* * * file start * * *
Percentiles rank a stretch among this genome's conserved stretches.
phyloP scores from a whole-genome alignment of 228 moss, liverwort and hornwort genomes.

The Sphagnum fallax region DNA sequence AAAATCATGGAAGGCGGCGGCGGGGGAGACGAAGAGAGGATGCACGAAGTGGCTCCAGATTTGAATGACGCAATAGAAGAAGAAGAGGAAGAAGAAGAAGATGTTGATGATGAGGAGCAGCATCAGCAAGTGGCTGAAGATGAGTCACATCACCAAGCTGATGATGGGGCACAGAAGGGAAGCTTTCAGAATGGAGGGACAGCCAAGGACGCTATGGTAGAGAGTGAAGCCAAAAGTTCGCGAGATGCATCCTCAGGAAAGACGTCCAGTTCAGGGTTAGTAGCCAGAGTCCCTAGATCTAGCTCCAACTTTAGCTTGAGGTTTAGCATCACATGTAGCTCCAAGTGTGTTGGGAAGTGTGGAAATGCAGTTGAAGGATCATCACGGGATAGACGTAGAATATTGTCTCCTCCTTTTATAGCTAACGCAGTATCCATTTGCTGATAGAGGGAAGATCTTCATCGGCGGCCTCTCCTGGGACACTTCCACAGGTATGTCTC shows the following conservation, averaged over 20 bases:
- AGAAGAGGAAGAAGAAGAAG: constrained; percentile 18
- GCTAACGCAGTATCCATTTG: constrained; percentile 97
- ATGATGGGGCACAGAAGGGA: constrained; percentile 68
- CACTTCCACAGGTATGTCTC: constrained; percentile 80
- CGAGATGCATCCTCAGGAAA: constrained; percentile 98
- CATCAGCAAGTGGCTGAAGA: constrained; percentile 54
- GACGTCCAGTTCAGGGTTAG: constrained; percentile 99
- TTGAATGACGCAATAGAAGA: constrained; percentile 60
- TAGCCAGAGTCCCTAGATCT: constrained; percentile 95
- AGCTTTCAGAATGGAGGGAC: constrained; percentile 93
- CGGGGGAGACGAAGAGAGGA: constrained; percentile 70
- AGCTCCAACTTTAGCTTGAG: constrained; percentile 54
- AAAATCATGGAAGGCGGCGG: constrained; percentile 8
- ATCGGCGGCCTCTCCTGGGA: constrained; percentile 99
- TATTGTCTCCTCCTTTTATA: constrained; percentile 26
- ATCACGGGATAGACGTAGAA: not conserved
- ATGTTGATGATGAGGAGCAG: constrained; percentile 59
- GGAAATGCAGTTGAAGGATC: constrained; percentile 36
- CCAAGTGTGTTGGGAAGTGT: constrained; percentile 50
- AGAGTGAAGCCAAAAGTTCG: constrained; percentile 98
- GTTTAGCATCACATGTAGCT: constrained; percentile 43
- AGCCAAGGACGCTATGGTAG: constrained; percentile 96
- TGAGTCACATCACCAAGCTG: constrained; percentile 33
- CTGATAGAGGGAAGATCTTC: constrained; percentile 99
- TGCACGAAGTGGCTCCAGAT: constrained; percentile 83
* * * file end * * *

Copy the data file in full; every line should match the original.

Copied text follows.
Percentiles rank a stretch among this genome's conserved stretches.
phyloP scores from a whole-genome alignment of 228 moss, liverwort and hornwort genomes.

The Sphagnum fallax region DNA sequence AAAATCATGGAAGGCGGCGGCGGGGGAGACGAAGAGAGGATGCACGAAGTGGCTCCAGATTTGAATGACGCAATAGAAGAAGAAGAGGAAGAAGAAGAAGATGTTGATGATGAGGAGCAGCATCAGCAAGTGGCTGAAGATGAGTCACATCACCAAGCTGATGATGGGGCACAGAAGGGAAGCTTTCAGAATGGAGGGACAGCCAAGGACGCTATGGTAGAGAGTGAAGCCAAAAGTTCGCGAGATGCATCCTCAGGAAAGACGTCCAGTTCAGGGTTAGTAGCCAGAGTCCCTAGATCTAGCTCCAACTTTAGCTTGAGGTTTAGCATCACATGTAGCTCCAAGTGTGTTGGGAAGTGTGGAAATGCAGTTGAAGGATCATCACGGGATAGACGTAGAATATTGTCTCCTCCTTTTATAGCTAACGCAGTATCCATTTGCTGATAGAGGGAAGATCTTCATCGGCGGCCTCTCCTGGGACACTTCCACAGGTATGTCTC shows the following conservation, averaged over 20 bases:
- AGAAGAGGAAGAAGAAGAAG: constrained; percentile 18
- GCTAACGCAGTATCCATTTG: constrained; percentile 97
- ATGATGGGGCACAGAAGGGA: constrained; percentile 68
- CACTTCCACAGGTATGTCTC: constrained; percentile 80
- CGAGATGCATCCTCAGGAAA: constrained; percentile 98
- CATCAGCAAGTGGCTGAAGA: constrained; percentile 54
- GACGTCCAGTTCAGGGTTAG: constrained; percentile 99
- TTGAATGACGCAATAGAAGA: constrained; percentile 60
- TAGCCAGAGTCCCTAGATCT: constrained; percentile 95
- AGCTTTCAGAATGGAGGGAC: constrained; percentile 93
- CGGGGGAGACGAAGAGAGGA: constrained; percentile 70
- AGCTCCAACTTTAGCTTGAG: constrained; percentile 54
- AAAATCATGGAAGGCGGCGG: constrained; percentile 8
- ATCGGCGGCCTCTCCTGGGA: constrained; percentile 99
- TATTGTCTCCTCCTTTTATA: constrained; percentile 26
- ATCACGGGATAGACGTAGAA: not conserved
- ATGTTGATGATGAGGAGCAG: constrained; percentile 59
- GGAAATGCAGTTGAAGGATC: constrained; percentile 36
- CCAAGTGTGTTGGGAAGTGT: constrained; percentile 50
- AGAGTGAAGCCAAAAGTTCG: constrained; percentile 98
- GTTTAGCATCACATGTAGCT: constrained; percentile 43
- AGCCAAGGACGCTATGGTAG: constrained; percentile 96
- TGAGTCACATCACCAAGCTG: constrained; percentile 33
- CTGATAGAGGGAAGATCTTC: constrained; percentile 99
- TGCACGAAGTGGCTCCAGAT: constrained; percentile 83